Orinda Filmmaker Brings Story of Jazz Age Artist to the Screen

(Courtesy of Julie Rubio)
Orinda filmmaker, Julie Rubio (right), works to bring her new film Tamara to the screen. The film will showcase the lifestyle and aura of Jazz Age artist Tamara de Lempicka.

    Orinda filmmaker Julie Rubio has yet another story to tell. Tamara De Lempicka promises to be a visually striking and sweeping feature documentary tracing the life and adventures of the celebrated painter Tamara de Lempicka. It follows her rise to international fame in 1920’s Paris, her move to the United States escaping anti-Semitism in 1940 and finally the revival of her reputation in today’s art market.
    Long fascinated by the paintings and life of de Lempicka, Rubio is excited to bring her story to the screen as the writer, producer and director of this definitive documentary.
    “Her work truly speaks to you. It’s completely recognizable. And if you love her artwork, it penetrates and goes deep and is completely soulful,” said Rubio. “There’s no one quite like her. Her story is one of resilience. She was self-made and truly a survivor. The world needs more stories like hers, especially focused on women.”
    De Lempicka was a foremost Art Deco painter. She worked hard to maintain the legendary status she enjoyed in Europe, using Hollywood star system techniques such as: glamorous photos by famous photographers, courting the press and hosting lavish parties. But the method that worked in Roaring Twenties Paris failed in post-war America.
    Using an all-female crew, Rubio’s documentary attempts to solve the mystery about why it took so long for the U.S. to appreciate what European art collectors and historians had already known about de Lempicka, the painter whose work is the world’s third most valuable among females.
    Rubio is an award-winning Latina film producer, writer, director and actor. She is the director of business for Women in Film SF Bay Area. She launched East Meets West Productions in 2002, through which she produced the multiple award-winning feature film East Side Sushi, winning awards at 16 film festivals. East Side Sushi is distributed through Samuel Goldwyn and HBO.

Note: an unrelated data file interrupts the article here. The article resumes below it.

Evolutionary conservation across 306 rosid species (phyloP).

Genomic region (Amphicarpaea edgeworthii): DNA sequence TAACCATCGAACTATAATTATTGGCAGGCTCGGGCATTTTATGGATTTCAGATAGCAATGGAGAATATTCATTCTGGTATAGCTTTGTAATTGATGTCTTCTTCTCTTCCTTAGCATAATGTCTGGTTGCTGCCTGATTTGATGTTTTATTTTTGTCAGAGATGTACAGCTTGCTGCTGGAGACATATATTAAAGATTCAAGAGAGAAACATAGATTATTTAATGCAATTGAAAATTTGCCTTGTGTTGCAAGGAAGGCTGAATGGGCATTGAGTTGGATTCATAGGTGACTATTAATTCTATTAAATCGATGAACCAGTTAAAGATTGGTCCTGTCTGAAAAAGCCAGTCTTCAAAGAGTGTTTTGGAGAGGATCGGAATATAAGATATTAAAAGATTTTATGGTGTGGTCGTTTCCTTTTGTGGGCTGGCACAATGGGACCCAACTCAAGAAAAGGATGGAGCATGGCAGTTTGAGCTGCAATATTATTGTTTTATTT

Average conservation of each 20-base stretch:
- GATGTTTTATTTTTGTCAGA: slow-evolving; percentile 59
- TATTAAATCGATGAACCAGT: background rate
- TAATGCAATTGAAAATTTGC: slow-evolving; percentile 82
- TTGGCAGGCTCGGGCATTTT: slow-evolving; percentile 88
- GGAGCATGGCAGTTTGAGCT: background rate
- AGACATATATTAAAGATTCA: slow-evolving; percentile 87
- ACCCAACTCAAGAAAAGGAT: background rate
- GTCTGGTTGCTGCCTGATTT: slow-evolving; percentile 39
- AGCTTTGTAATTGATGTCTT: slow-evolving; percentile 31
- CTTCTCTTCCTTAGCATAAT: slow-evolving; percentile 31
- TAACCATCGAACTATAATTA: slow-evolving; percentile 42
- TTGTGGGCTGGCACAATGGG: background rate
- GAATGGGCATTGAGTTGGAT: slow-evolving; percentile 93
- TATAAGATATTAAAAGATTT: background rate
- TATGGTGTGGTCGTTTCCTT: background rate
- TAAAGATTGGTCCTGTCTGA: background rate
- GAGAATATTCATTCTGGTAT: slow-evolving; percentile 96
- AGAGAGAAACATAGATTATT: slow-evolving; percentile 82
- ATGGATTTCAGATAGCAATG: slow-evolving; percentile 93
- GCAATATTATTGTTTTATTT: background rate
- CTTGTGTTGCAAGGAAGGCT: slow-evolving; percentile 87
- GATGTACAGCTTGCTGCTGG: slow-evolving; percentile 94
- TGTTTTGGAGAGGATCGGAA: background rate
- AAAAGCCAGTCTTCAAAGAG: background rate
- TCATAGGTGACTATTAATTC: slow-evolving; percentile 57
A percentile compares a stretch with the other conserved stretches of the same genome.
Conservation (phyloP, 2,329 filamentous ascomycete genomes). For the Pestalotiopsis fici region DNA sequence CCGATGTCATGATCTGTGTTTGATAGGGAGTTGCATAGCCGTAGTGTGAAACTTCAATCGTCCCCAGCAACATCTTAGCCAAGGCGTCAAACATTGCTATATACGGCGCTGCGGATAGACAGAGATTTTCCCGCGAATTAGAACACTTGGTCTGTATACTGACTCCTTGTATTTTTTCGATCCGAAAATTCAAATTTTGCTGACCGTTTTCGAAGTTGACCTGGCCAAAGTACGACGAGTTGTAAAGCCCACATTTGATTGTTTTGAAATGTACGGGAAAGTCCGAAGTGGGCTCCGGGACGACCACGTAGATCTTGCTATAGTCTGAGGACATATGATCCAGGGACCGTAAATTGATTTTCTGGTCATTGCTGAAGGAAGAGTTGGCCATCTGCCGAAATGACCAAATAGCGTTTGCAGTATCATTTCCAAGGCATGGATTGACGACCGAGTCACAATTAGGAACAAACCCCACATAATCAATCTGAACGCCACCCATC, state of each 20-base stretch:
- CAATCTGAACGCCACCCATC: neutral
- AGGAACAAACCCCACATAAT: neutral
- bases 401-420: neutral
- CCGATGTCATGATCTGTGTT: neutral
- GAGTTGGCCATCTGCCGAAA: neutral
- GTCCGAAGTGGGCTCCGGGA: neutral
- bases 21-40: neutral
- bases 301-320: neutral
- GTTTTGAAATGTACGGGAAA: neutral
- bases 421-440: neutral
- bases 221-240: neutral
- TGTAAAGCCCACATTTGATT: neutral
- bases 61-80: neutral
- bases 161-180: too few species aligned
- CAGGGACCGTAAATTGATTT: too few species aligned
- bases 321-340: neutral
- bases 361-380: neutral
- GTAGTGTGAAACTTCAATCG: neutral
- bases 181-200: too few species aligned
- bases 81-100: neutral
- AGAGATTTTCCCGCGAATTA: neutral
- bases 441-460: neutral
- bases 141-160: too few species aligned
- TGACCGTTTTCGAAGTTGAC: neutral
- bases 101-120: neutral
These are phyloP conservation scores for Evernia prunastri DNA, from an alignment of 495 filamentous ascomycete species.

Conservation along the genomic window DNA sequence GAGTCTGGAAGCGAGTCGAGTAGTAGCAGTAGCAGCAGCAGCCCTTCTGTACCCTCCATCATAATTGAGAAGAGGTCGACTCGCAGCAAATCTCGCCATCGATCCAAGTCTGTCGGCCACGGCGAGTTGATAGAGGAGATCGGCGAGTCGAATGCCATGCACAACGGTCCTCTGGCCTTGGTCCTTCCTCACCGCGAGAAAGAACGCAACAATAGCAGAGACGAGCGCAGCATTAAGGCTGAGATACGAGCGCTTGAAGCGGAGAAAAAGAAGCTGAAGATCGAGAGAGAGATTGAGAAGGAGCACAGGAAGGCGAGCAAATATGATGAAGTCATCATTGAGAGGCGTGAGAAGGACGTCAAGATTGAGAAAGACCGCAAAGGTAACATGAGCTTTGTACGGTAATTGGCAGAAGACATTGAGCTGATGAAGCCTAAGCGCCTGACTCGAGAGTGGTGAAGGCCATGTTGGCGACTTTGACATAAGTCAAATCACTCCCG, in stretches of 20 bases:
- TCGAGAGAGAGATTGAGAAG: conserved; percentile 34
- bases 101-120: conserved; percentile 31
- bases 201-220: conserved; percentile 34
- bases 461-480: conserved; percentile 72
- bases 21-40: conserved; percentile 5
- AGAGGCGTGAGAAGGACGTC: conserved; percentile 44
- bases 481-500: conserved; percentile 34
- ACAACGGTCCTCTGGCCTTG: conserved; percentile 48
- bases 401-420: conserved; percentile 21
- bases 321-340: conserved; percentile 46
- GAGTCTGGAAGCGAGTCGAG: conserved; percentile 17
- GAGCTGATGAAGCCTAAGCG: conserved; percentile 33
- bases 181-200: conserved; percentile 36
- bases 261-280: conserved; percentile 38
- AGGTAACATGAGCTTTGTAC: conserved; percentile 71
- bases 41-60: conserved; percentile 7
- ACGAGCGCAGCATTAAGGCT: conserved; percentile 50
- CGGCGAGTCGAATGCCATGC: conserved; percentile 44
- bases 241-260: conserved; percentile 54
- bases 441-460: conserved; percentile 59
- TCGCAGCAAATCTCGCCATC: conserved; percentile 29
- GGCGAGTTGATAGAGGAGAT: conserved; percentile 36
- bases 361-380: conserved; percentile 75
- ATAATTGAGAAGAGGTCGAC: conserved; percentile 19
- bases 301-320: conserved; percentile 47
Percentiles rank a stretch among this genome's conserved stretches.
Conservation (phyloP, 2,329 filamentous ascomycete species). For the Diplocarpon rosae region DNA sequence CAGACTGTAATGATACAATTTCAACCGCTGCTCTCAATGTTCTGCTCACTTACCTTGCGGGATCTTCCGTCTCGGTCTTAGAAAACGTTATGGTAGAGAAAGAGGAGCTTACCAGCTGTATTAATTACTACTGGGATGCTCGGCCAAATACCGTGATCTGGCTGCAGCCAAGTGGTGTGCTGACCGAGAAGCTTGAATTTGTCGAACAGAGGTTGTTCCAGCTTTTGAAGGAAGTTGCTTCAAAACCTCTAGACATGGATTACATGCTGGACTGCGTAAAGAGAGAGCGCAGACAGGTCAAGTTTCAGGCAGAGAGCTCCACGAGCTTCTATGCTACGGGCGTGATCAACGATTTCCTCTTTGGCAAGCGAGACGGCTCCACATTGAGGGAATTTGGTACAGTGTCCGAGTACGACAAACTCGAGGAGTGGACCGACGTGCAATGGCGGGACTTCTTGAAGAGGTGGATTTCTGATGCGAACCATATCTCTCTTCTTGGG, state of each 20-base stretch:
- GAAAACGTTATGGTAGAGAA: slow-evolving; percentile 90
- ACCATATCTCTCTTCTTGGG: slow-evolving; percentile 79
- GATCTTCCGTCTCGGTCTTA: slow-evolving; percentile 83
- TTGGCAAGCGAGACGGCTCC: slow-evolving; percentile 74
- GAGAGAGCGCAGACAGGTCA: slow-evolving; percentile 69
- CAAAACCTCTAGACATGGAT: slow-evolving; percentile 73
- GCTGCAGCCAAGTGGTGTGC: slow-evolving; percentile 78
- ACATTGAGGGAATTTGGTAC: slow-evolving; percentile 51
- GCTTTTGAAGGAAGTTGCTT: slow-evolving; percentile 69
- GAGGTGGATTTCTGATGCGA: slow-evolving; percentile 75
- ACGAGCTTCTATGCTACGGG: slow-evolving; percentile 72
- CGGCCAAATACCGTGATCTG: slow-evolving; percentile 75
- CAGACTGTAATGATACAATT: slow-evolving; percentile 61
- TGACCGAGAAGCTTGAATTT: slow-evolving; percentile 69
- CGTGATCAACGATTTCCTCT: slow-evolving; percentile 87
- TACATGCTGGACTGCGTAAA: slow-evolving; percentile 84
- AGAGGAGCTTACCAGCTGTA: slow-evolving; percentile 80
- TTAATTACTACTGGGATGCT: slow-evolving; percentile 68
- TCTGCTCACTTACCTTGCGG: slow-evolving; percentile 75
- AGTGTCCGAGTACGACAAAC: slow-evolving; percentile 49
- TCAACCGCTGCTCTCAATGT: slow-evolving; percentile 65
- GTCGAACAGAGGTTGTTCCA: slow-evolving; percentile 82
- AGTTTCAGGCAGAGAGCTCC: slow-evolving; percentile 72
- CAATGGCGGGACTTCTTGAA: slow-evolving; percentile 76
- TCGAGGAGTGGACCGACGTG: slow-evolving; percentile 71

Multiple films of hers have been picked up and distributed extensively as well as being featured in domestic and international festivals.
    Among her many other films, Rubio also wrote, directed and produced the feature film Too Perfect. Orinda residents will feel at home seeing scenes in it that were filmed at Theatre Square.
    “My son and many of his friends acted in the film, and many extras came from our community,” she said. “It’s so special to me. Even though it’s just a kid’s film, it just meant the world to me with the whole community getting behind it.”
    Rubio added, “That’s why I made it at Theatre Square. At that point, Theatre Square was completely shut down and many of the stores were vacant. It was kind of scary. It was like a ghost town ‘downtown Orinda.’ In the movie, I wanted downtown to be a place for kids to see movies together, hang out by the fountain, eat ice cream at Loard’s and get cupcakes at Republic of Cake. I wanted to see my town alive. I wanted the kids to have a safe, fun place to go and a downtown that was fun and welcoming for them. It didn’t exist except in my mind, and then a whole community jumped in and helped manifest my dream.
    “Orinda can come across as pretty perfect, but there’s a lot of people that are hiding behind being perfect. That’s why I called it Too Perfect. The last line of the movie is ‘But hey, no one’s perfect’. Isn’t that the truth?”
    Want to contribute and be a part of Orinda’s filmmaking history? Visit https://bit.ly/39nQ6pk.

Dave Fonseca can be reached at davef52@gmail.com.

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